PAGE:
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Welcome to African Archaeology!

The Journal of African Archaeology is an international peer-reviewed periodical appearing half-yearly since 2003. It publishes original papers addressing recent research and developments in African archaeology and related disciplines. The journal's main purpose is to provide scholars and students with a new pan-African forum for discussing relevant topics on the cultural dynamics of past African societies.

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Vol. 4 (1) 2006

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S. Chirikure & Th. Rehren

Iron smelting in pre-colonial Zimbabwe: evidence for diachronic change from Swart Village and Baranda, northern Zimbabwe

Journal of African Archaeology, Vol. 4 (1), 2006, pages 37-54, DOI 10.3213/1612-1651-10062

Abstract
In conventional reconstructions of southern African archaeology, the production of iron has been seen as unchanging for the last 2000 years. Significantly, this contrasts with the changes that have been noted in broader society and other classes of material culture of the same period. Despite iron being used as a chronostratigraphic indicator, virtually nothing is known on the patterns of iron production within the Iron Age and whether change in technology and the socio-cultural context of production took place. From a combined archaeological and metallurgical perspective, the historical development of iron working has never been explored. For example, it is not known whether similar types of furnaces were constantly operated throughout the last two millennia. Excavations at two sites in northern Zimbabwe, one Gokomere-Ziwa (800 - 1200 cal AD) and one Zimbabwe tradition (1500 - 1700 cal AD), have shown differences in iron pyrometallurgical debris, tentatively suggesting that they represent separate metal working practices. By comparing the archaeological and metallurgical evidence from the two sites, this paper represents an initial step in delineating patterns of indigenous iron production in one region of Zimbabwe.

Résumé
Les reconstitutions archéologiques établies en Afrique du Sud considèrent que la production du fer est inchangée depuis 2000 ans. Ceci contraste de manière significative avec les changements observés dans des sociétés plus conséquentes et pour d'autres types de matériaux datant de la même période. En dépit du fait que le fer est utilisé comme indicateur chrono-stratigraphique, nous n'avons littéralement aucune connaissance concernant les modèles liés à sa production durant l'Age de Fer et nous ignorons si des changements dans la technologie employée et dans le contexte socioculturel de la production du fer ont eu lieu. Le développement historique de l'exploitation du fer n'a jamais été étudié d'un point de vue à la fois archéologique et métallurgique. Par exemple, nous ne savons pas si des fours semblables ont été utilisés de manière continue au cours des deux derniers millénaires. Des fouilles réalisées au nord du Zimbabwe sur deux sites différents, l'un de tradition Gokomere-Ziwa (800-1200 cal AD) et l'autre de tradition Zimbabwe (1500-1700 cal AD), ont montré des différences au niveau des débris pyro-métallurgiques du fer, suggérant, provisoirement, des pratiques d'exploitation du métal indépendantes. En comparant les vestiges archéologiques et métallurgiques de ces deux sites, cet article représente un premier pas vers la description des modèles de production autochtone du fer dans une région du Zimbabwe.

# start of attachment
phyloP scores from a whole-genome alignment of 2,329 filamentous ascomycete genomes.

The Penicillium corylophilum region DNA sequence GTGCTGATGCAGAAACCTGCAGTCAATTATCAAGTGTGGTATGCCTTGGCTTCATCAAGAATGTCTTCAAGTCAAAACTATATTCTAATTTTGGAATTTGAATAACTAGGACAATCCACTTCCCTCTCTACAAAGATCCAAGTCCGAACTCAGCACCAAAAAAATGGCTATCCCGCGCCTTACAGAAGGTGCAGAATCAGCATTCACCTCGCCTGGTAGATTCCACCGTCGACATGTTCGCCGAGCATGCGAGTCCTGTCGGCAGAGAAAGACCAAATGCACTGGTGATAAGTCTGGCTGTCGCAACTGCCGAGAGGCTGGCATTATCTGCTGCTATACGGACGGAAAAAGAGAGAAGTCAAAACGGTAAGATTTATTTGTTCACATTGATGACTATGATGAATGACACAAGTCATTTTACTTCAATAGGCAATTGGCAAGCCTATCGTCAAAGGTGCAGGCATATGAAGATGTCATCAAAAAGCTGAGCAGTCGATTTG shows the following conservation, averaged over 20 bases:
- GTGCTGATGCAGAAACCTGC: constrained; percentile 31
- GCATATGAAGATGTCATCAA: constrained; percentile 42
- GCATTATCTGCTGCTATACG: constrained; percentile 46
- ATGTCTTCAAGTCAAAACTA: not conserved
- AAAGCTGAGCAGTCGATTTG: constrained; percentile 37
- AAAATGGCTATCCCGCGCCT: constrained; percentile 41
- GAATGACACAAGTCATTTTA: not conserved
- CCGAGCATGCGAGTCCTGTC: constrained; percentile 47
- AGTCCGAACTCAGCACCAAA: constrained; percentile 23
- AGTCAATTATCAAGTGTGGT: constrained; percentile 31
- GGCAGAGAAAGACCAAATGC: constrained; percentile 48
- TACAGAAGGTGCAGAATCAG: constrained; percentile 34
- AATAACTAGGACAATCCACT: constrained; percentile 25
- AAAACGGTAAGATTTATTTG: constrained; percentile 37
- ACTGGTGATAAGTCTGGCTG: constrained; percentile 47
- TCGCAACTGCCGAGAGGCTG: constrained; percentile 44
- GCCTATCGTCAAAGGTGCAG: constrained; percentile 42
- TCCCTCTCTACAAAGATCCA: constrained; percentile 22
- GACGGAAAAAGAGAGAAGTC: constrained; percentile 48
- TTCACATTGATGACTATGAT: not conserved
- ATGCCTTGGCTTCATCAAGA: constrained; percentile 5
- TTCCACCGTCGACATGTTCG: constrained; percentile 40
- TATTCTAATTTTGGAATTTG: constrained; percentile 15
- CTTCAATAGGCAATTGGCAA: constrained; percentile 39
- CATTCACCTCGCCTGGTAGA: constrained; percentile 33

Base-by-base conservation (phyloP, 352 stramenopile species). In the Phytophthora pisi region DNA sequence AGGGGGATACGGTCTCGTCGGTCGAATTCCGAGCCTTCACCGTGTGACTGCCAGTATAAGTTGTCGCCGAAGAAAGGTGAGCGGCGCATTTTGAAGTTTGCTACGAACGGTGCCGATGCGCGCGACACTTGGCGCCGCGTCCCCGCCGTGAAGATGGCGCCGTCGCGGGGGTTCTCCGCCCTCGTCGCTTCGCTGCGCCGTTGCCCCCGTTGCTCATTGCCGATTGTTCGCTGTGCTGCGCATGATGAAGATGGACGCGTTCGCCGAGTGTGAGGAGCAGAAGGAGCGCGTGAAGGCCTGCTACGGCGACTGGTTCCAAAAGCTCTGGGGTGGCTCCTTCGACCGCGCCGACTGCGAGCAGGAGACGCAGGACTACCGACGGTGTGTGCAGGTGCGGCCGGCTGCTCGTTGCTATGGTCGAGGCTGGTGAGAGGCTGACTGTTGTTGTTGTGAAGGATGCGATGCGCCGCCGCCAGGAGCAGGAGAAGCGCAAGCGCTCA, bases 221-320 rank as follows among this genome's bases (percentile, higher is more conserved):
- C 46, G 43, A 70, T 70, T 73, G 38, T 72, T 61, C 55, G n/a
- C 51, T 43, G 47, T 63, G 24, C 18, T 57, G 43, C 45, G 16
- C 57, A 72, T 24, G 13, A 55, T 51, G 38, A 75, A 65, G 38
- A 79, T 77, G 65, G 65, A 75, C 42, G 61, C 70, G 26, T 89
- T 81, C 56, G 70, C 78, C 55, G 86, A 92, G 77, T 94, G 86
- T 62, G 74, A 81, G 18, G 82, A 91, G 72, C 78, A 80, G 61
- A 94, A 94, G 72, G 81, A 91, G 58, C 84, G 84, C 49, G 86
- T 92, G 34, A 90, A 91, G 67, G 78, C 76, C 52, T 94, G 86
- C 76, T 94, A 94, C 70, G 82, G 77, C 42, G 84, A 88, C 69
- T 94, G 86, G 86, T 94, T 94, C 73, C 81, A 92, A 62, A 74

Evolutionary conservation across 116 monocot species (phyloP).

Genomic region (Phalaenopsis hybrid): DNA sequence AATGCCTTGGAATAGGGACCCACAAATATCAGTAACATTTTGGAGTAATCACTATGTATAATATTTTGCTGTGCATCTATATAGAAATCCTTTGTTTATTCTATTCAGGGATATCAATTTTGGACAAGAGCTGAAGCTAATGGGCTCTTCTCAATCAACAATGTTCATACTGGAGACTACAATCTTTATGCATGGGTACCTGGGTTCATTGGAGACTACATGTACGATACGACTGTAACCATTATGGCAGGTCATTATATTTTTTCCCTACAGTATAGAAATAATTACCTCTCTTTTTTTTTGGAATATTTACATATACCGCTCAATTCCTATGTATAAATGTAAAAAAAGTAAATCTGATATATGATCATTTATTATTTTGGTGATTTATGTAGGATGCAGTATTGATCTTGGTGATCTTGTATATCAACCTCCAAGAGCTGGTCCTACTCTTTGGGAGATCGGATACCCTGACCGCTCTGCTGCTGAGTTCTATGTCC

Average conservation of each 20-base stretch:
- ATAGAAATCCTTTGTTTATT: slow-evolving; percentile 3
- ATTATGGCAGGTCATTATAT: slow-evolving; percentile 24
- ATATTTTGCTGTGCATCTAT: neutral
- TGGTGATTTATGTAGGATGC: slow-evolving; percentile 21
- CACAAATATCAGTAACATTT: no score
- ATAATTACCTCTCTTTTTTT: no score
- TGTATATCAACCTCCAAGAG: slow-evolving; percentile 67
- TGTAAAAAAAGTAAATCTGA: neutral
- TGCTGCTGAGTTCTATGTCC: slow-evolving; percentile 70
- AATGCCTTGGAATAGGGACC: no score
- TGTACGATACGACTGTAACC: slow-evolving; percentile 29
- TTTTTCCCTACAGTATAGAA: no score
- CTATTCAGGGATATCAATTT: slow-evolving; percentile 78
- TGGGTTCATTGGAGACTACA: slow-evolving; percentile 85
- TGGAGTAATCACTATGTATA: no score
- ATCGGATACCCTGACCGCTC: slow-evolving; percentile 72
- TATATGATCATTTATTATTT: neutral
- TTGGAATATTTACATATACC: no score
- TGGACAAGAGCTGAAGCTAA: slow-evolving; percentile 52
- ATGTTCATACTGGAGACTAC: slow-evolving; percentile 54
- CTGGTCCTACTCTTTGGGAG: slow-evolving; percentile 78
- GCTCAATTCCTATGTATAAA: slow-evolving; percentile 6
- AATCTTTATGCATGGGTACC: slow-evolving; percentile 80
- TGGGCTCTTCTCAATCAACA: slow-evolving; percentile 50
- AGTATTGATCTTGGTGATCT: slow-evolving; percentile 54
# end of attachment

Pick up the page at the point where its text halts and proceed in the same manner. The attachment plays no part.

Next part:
Keywords: Gokomere-Ziwa, iron working remains, natural draft, slag tapping, tuyeres, Zimbabwe tradition


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Editorial Board

Editors:
Sonja Magnavita, Peter Breunig, Sam Nixon

Book Reviews Editor:
Jonathan R. Walz, USA

Editorial Advisory Board:
Graham Connah, Australia
Shadreck Chirikure, South Africa
A. Catherine D'Andrea, Canada
Manfred K.H. Eggert, Germany
Elena Garcea, Italy
Diane Gifford-Gonzalez, USA
Timothy Insoll, UK
Tom Huffman, South Africa
Eric Huysecom, Switzerland
David Killick, USA
Savino di Lernia, Italy
Alexandre Livingstone Smith, Belgium
Scott MacEachern, USA
David Mattingly, UK
Susan Keech McIntosh, USA
David W. Phillipson, UK
Gilbert Pwiti, Zimbabwe
Peter Robertshaw, USA
Robert Vernet, France
Lyn Wadley, South Africa

Copy Editors:
Nikolas Gestrich, UK
Gaby Franke, Germany
Annabelle Gallin, France
Richard Byer, Germany

Editorial Assistance:
Anna Rybar, Germany
Carlos Magnavita, Germany


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